Stephen Koranda

Contributing Reporter

Stephen Koranda reports on the Kansas Legislature, state government and everything else for Kansas Public Radio. He previously worked in Mississippi and Iowa, where he covered stories ranging from hurricanes to state executions. 

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Kansas officials updated the state’s revenue forecast earlier this month, and this week will be the first chance to see how the estimates stack up. As Stephen Koranda reports, state tax collections for November will be reported on Thursday.

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Kansas lawmakers already know they’ll have some big issues on their plate during the next legislative session, which kicks off in January. There’s also uncertainty clouding the issues.

As Stephen Koranda reports, the Kansas Supreme Court heard arguments in a school funding lawsuit this fall, but justices haven’t yet handed down a decision.

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There have been plenty of rumors about Kansas elected officials joining the administration of President-elect Donald Trump.

Most of that has focused on people like Gov. Sam Brownback or Secretary of State Kris Kobach taking a cabinet job. But Trump will get to appoint much more than just the cabinet positions that run federal agencies.

Washburn University political science professor Bob Beatty says these lower positions in the agencies are still important federal jobs and could be attractive spots for Kansas elected officials.


Kansas has been given a grade of "B" for legislative laws regarding the sex trafficking of minors. The grade has risen over the past several years.

In 2011, Kansas had a score of "F" from Shared Hope, an international victim advocacy group. The group monitors all 50 states on laws that help to prevent child sex trafficking and punish offenders.

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Kansas political watchers have been buzzing with talk of state officials possibly moving into the administration of President-elect Donald Trump.

Kansas Congressman Mike Pompeo has already been selected to head the CIA. There’s also been talk of possible jobs for Secretary of State Kris Kobach, Gov. Sam Brownback and others.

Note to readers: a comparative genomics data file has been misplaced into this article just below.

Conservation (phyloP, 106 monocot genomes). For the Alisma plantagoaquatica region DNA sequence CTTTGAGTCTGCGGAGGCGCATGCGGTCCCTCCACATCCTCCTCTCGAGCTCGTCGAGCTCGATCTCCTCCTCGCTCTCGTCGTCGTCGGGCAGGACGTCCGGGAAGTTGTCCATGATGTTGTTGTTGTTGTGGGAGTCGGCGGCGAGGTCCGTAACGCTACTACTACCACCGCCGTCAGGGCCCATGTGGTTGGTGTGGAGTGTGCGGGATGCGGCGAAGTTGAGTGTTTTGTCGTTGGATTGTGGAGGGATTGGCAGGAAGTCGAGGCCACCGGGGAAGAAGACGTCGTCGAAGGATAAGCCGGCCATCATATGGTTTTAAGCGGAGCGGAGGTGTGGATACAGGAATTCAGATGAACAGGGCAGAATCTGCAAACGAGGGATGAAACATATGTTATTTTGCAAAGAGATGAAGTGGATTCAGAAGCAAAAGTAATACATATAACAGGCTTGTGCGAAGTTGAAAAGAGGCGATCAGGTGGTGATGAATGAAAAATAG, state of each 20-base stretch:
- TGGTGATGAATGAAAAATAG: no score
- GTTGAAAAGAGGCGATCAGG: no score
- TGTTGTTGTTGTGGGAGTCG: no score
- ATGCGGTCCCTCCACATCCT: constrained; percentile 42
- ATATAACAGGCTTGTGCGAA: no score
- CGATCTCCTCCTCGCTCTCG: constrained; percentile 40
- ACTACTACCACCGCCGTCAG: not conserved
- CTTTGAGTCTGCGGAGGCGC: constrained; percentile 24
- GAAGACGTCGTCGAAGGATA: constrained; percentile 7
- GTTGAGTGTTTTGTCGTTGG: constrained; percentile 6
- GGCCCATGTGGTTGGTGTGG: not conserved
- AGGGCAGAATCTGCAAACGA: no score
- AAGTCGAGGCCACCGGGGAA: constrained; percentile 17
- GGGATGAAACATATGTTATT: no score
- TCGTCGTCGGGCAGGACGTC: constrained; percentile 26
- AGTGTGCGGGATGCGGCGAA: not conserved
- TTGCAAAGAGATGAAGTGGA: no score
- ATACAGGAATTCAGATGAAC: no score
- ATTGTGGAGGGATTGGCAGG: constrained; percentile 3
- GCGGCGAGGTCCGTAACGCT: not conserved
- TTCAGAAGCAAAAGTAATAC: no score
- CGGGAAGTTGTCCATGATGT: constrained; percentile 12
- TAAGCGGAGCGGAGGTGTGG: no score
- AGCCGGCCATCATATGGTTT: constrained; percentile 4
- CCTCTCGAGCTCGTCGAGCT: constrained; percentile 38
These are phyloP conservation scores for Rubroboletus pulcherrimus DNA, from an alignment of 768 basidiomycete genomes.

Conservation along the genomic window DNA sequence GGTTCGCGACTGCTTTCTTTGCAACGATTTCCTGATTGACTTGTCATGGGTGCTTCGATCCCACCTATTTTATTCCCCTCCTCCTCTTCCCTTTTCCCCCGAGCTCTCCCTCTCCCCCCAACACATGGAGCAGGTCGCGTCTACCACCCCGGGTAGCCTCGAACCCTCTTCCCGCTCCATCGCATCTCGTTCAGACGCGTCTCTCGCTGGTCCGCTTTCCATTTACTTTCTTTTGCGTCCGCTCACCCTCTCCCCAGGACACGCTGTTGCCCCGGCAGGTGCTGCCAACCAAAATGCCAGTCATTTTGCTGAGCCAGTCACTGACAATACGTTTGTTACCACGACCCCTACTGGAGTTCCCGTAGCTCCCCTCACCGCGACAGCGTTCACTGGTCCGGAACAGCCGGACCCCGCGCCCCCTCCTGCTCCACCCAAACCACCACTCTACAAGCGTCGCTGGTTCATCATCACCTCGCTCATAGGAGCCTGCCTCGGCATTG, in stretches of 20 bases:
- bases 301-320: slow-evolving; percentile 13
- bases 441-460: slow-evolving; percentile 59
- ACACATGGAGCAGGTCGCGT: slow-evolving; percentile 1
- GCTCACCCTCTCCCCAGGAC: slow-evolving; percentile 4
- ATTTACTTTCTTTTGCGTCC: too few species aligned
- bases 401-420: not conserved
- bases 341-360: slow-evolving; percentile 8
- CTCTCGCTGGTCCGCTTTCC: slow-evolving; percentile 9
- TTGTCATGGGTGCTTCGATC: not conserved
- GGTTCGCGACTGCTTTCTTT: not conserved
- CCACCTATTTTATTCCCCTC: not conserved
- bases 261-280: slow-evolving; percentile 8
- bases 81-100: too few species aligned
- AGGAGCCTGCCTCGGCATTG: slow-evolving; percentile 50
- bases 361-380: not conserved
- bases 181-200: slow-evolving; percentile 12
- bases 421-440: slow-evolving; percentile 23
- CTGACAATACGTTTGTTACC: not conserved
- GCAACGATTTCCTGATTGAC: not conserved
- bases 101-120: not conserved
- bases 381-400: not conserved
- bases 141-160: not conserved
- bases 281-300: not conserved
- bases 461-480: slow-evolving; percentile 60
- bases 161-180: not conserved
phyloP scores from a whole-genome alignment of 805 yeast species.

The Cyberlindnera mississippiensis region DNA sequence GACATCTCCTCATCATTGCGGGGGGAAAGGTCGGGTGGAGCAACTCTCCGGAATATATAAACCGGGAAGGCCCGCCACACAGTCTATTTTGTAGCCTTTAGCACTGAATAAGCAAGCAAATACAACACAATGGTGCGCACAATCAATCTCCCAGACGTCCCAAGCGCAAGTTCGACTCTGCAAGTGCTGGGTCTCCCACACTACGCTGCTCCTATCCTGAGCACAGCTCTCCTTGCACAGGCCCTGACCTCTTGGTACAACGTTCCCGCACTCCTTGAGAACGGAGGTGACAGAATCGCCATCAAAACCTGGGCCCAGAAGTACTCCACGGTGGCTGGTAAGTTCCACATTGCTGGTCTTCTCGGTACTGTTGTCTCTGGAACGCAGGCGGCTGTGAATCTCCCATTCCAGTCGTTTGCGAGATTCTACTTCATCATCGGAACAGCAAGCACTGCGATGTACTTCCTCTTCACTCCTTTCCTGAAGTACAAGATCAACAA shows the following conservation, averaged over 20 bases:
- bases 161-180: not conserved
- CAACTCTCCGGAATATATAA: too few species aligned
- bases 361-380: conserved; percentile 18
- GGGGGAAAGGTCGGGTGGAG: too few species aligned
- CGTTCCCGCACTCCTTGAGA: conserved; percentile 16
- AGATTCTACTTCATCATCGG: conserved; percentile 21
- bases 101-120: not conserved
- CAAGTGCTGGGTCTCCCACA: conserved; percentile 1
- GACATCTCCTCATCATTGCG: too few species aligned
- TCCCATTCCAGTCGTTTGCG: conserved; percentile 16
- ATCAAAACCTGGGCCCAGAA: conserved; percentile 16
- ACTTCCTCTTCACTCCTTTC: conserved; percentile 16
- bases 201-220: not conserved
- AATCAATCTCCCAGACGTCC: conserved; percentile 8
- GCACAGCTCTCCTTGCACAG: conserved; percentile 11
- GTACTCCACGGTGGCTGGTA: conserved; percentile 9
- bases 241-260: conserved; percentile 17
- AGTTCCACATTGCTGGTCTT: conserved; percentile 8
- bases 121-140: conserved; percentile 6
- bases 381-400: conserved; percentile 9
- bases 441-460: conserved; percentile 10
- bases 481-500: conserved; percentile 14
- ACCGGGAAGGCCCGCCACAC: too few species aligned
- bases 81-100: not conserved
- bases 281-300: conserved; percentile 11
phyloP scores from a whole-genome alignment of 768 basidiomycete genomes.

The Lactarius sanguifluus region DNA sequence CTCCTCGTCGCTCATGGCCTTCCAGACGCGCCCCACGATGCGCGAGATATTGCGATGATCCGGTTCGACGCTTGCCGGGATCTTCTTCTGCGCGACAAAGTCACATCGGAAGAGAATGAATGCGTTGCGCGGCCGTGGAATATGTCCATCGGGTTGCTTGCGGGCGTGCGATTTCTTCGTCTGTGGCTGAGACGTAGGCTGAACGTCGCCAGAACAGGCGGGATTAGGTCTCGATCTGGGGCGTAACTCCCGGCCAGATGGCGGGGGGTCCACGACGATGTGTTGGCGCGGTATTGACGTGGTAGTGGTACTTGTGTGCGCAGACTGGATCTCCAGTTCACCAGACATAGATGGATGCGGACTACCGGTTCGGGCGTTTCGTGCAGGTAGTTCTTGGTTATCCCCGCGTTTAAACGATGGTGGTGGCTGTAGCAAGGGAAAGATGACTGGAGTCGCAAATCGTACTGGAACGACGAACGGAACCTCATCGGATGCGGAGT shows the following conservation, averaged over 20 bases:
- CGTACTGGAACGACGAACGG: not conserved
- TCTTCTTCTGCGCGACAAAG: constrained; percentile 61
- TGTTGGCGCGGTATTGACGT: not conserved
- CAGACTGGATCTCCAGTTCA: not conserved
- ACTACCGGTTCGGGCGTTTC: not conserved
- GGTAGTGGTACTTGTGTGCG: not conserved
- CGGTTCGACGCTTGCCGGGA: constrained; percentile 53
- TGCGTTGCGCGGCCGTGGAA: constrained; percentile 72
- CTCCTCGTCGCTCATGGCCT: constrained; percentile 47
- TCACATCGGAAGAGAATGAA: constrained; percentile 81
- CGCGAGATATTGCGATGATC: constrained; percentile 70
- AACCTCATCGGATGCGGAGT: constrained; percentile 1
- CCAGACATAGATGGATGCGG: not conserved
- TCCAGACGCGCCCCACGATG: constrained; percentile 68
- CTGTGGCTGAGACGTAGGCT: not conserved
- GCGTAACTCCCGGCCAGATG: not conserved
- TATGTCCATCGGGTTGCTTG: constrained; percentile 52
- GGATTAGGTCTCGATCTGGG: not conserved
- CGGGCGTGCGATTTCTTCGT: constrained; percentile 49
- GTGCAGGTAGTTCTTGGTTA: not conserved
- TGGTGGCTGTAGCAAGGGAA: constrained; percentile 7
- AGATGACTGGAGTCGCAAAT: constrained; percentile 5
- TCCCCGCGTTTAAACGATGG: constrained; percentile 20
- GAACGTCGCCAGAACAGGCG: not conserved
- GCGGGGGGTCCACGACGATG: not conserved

In July, an audit blasted the Kansas Department for Children and Families (DCF) for not doing enough to ensure the safety of kids in foster care. A legislative panel has received an update on what the agency has been doing to respond to the findings.

DCF communication director Theresa Freed says the department has already put multiple changes in place.

There are additional improvements coming in January, with stricter polices on required monthly visits to check on foster kids. She says there will also be more scrutiny of Kansas foster homes.

AP Photo

Kansas Secretary of State Kris Kobach met with Donald Trump Sunday, and on Monday, reporters noticed a photo showing Kobach holding a plan for the Department of Homeland Security. That department has been rumored as one possible destination for Kobach if he joins the Trump administration.

The sheet of paper appears to outline potential policy proposals for DHS, including what it calls “extreme vetting” for immigrants from certain countries and construction of a border wall between the U.S. and Mexico. It also suggests blocking refugees from Syria.

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A legislative committee says lawmakers and other state officials should more closely monitor the Kansas foster care system. As Stephen Koranda reports, that is one of the recommendations that came out of a joint committee meeting yesterday.

The recommendations come after a state audit earlier this year, which said the Kansas Department for Children and Families wasn’t doing enough to ensure the safety of kids in foster care. One of the recommendations says lawmakers should create a panel that will more closely monitor and review foster care in Kansas.

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Updated 2:16 p.m.: Kansas Rep. Mike Pompeo has accepted President-elect Donald Trump's nomination to serve as director of the CIA.

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Secretary of State Kris Kobach pushed for tighter voting laws in Kansas aimed at preventing voter fraud. He also was an early supporter of Donald Trump and has advised the campaign. KPR’s Stephen Koranda reports on what the Trump election could mean for voting laws like the ones in Kansas.